(This small clip gives the sound, but doesn't do the full spectacle justice.)
No photos yet, but a description at least demands writing: after work, in the late afternoon grading to twilight, I did as many good burghers of Launceston, and stopped half-way home, parked the car, then walked up the cliffside path from the King's Bridge to the First Basin, up through the Cataract Gorge, the raging flood-waters of the South Esk spilling down the descent in a magnificent, thundering spectacle of churning silt-laden water, the very air tasting of earth and salt, as the surging waters shot down from further upstream, through the deep-chiselled defile, roaring over the huge boulders normally seen below, but for now submerged in the sudden maelstrom...
Casting an eye over the ferocious scene, I read again the following verses (3b-5) of Psalm 123:
Cum irasceretur furor eorum in nos, * fortisan aqua absorbuisset nos.Torrentem pertransivit anima nostra: * fortisan pertransisset anima nostra aquam intolerabilem.When their fury was enkindled against us, * perhaps the waters had swallowed us up.Our soul hath passed through a torrent: * perhaps our soul had passed through a water insupportable.
How glorious to be safe and secure, calmly beholding the raging torrent from an eyrie of security! Heaven must be like that.
And again, from Psalm 92, the opening of festal Lauds (verses 3-4):
Elevaverunt flumina, Domine, * elevaverunt flumina vocem suam.Elevaverunt flumina fluctus suos, * a vocibus aquarum multarum.Mirabiles elationes maris: * mirabilis in altis Dominus.The floods have lifted up, O Lord: * the floods have lifted up their voice.The floods have lifted up their waves, * with the noise of many waters.Wonderful are the surges of the sea: * wonderful is the Lord on high.
The very euphony of these words paints a picture of the billowing waves, and of the voices of the many waters. Blessed be the Lord Who made them, orders them and ever makes them be. May all His wondrous works praise Him:
Benedicite, maria et flumina, Domino: laudate et superexaltate eum in sæcula.O ye seas and rivers, bless the Lord: praise and exalt him above all for ever.
(Daniel iii, 78)
While the Trevallyn Dam further upstream has been shedding water over the spillway on and off for some weeks now (and the level of water in the Gorge has risen, fallen, and risen again), now, with all the runoff from the past days of flooding rains in the upcountry gathering and coming through, a prodigious display of nature's strength is underway. The green grassy sward around the swimming pool by the First Basin is now almost wholly submerged, the pool itself far underwater, and I walked in the dimming light by the water's edge as it foamed and churned and threw waves toward my feet, while all along this strange new shore huge driftwood piles built up. Out in the Basin itself (which even at its usual level is a lake over 200m deep), enormous logs, whole trees, could be seen being carried by on tremendous waves.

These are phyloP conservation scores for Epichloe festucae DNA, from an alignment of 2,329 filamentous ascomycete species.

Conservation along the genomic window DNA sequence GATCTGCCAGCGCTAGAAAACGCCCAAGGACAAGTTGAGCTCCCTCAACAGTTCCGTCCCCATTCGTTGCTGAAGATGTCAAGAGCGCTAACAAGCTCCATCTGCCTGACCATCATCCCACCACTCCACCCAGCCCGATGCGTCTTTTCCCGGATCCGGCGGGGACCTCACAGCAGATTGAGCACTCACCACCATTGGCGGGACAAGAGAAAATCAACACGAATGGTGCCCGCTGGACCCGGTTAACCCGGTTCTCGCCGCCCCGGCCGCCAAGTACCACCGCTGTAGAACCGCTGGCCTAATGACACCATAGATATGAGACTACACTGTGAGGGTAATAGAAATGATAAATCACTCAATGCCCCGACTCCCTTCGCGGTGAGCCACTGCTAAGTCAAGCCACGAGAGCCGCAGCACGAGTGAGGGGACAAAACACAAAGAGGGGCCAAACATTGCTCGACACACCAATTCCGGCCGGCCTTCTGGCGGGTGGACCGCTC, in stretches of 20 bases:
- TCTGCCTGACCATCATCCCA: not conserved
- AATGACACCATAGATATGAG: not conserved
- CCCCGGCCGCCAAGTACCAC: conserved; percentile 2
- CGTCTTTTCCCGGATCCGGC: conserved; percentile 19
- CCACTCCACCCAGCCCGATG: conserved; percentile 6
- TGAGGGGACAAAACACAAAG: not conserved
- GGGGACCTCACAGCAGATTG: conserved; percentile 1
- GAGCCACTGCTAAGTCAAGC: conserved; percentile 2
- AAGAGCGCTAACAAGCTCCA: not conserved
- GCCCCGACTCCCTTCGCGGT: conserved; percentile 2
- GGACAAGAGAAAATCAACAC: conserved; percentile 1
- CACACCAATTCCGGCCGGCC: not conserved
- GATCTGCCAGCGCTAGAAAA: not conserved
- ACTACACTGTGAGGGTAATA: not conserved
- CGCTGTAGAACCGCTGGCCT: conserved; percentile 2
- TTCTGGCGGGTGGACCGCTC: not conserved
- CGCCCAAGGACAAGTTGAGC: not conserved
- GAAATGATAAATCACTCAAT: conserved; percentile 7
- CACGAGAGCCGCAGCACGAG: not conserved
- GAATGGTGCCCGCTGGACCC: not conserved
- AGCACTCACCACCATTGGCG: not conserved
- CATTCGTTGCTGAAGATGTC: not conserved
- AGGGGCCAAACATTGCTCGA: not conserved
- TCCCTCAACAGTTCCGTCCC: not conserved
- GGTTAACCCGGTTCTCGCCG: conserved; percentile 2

Standing on the "swing bridge" as we call it, the pedestrian suspension bridge at the debouchment of the upper reaches of the Gorge into the First Basin, it was astounding to behold without fear the giant rush of speeding waters below, sending up such fine mist that the handrail was damp. Sublime!
Even downstream, where the Gorge empties its waters to swell the Tamar, boats and the rowing club pontoon have been moved out of the way, since the forecast flow of 1200 cubic metres of water a second is well being achieved. (Yet this is only a quarter the size of the Great Flood of 1929!)
Still, the peak isn't expected till mid-day to-morrow. [The eventual peak of 1100 cubic metres per second came early Saturday morning.]
It's been years since the last decent flood.